“When I was born, the word for what I was did not exist.”
Circe (pronounced K-ee-r-ke) is a woman. She is a lover. She is a witch. She is an outcast. She is a destroyer. She is a survivor. I have had a hard time deciding on how to introducing Circe to you. I initially thought I’d introduce her as a lesser God or as Helios’ daughter, but both seemed derogatory to her character in most ways. None of her strong vital characteristics allowed me to introduce her to you as anyone but herself.
Madeline Miller has done a fabulous job of knitting together the chronicles of Circe’s life and I can without a speck of doubt say that she might be one of the best author’s of our time today. In life we have all grown up to feel out of place at some point or the other and eventually come to accept it, but Circe has always felt out of place – neither in the house of Gods nor in the world of mortals.
Circe is a reminder to all women today that you should be the heroine of your own life, if you find a man who accepts you for who you are then surely allow him into your life otherwise remind yourself that you are enough .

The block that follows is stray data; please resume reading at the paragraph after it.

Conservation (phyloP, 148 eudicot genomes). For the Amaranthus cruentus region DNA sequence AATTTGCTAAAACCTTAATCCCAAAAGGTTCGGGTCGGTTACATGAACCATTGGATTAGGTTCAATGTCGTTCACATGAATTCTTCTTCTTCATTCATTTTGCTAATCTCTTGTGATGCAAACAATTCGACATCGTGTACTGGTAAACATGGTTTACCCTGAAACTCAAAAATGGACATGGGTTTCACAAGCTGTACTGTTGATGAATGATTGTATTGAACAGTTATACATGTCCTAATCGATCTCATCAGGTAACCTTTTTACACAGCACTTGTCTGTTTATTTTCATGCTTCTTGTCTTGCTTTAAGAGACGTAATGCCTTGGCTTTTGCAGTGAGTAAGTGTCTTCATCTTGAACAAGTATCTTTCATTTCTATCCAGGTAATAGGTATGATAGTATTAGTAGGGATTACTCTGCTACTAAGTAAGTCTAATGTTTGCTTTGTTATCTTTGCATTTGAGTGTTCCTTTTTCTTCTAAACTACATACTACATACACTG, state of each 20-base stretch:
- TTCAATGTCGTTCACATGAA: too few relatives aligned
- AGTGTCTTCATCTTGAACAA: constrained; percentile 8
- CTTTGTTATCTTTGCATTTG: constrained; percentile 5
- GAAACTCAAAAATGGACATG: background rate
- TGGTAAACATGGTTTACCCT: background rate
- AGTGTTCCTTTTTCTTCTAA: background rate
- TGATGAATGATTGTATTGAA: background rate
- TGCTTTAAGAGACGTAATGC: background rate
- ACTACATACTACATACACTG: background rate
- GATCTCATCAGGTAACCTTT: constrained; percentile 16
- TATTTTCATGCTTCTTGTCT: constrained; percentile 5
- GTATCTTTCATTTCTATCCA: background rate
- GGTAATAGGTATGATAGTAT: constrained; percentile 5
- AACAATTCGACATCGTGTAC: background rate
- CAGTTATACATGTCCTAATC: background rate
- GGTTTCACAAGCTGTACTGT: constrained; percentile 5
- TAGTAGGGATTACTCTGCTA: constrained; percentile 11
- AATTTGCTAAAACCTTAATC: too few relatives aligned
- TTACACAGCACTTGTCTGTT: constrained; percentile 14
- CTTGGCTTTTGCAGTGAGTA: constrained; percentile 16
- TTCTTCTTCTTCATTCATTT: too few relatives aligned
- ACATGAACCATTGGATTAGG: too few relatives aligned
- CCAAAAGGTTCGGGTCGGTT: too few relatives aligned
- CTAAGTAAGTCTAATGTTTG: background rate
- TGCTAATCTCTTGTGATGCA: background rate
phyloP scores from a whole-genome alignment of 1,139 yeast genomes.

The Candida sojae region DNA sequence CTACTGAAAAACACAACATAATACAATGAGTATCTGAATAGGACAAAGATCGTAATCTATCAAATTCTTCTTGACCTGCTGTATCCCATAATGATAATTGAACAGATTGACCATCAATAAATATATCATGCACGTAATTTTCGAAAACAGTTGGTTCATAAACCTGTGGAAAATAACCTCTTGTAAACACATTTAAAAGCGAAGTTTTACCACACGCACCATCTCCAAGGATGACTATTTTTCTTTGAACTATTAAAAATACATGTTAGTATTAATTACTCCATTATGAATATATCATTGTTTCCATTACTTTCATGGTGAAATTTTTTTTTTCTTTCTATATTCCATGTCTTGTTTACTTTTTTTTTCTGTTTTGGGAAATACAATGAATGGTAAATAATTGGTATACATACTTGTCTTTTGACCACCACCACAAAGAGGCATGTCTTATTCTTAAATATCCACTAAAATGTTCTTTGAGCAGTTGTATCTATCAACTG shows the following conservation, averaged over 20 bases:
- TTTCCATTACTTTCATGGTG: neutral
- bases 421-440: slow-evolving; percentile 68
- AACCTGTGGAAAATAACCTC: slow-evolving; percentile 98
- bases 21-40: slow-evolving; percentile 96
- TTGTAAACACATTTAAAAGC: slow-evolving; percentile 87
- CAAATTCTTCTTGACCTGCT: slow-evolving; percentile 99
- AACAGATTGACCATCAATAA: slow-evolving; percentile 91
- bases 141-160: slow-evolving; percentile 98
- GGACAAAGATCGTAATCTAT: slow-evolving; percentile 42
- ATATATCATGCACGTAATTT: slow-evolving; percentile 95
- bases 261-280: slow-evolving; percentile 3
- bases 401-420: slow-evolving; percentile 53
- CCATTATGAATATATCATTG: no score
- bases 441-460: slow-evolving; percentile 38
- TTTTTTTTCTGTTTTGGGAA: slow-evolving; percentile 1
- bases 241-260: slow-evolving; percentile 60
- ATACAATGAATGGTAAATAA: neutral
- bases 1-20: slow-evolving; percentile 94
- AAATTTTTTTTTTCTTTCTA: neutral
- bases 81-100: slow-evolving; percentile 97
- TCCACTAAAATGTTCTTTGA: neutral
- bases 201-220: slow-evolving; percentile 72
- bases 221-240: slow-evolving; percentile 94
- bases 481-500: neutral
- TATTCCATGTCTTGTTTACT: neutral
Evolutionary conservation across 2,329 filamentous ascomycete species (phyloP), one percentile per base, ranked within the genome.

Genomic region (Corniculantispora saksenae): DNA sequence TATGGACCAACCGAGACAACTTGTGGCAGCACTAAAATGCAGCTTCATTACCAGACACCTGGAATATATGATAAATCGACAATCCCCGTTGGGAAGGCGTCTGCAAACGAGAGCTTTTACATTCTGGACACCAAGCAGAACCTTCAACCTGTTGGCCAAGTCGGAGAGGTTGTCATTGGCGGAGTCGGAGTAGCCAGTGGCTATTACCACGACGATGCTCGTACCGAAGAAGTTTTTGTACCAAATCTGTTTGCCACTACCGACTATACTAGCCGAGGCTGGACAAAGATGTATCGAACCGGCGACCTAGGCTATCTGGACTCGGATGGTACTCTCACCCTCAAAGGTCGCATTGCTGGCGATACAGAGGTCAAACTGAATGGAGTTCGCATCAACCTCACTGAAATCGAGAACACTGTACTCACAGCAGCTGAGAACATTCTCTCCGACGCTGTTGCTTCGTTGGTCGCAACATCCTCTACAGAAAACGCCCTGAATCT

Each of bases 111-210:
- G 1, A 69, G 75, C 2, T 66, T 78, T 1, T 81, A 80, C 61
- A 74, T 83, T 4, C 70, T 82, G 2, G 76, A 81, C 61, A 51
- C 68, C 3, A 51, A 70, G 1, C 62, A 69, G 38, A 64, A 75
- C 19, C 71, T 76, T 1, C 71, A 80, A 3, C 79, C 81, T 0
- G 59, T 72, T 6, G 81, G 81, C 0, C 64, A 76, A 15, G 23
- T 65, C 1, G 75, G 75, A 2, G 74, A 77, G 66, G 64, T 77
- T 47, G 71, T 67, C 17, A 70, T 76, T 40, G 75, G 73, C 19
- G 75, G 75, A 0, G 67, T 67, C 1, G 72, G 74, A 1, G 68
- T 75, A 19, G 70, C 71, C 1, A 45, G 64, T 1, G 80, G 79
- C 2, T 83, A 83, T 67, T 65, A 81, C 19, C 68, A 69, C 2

“I had no altar, but I didn’t need one: anywhere I was became my temple.”
It is sends out a message that your body is your temple. Love, respect and take care of your body because it endures all that you put it through.
I have finished reading this book at a time when we as women are feeling scared instead of angry because of the horrid incident which occurred in Hyderabad. But this book is a simple reminder of how powerful we are. It is an assertion that we are more than our fears. It is a reminder that we do not stop what we need to do, we do not give into our fears AND most importantly that we help ourselves, we help each other if no one else does.
Circe enlightens the fact that we all have weaknesses and flaws, but those are exactly what make us who we are – that is exactly what brings strength to her character. We pity a Circe who is naïve – who longs to be loved and accepted. We stay by her side as she is betrayed and even banished. We hold her as she mothers a child. We cheer the loudest for her when she finally speaks up for herself against Helios and finds acceptance.
If you feel the need to be reminded of your strengths, I highly recommend you pick up this book. It’s a Greek epic which keeps you captivated with the character; in fact you root for Circe at every point of the way. I placed Circe back in the bookshelf feeling stronger and I am sure you all can relate to what a brilliant feeling that is when you’ve been mostly feeling scared.
Circe was shortlisted for The Women’s Prize for fiction 2019 and I am glad I ticked it off my TBR List before the end of the year. I rate Circe 5/5 also keeping in mind how absolutely stunning the book cover is.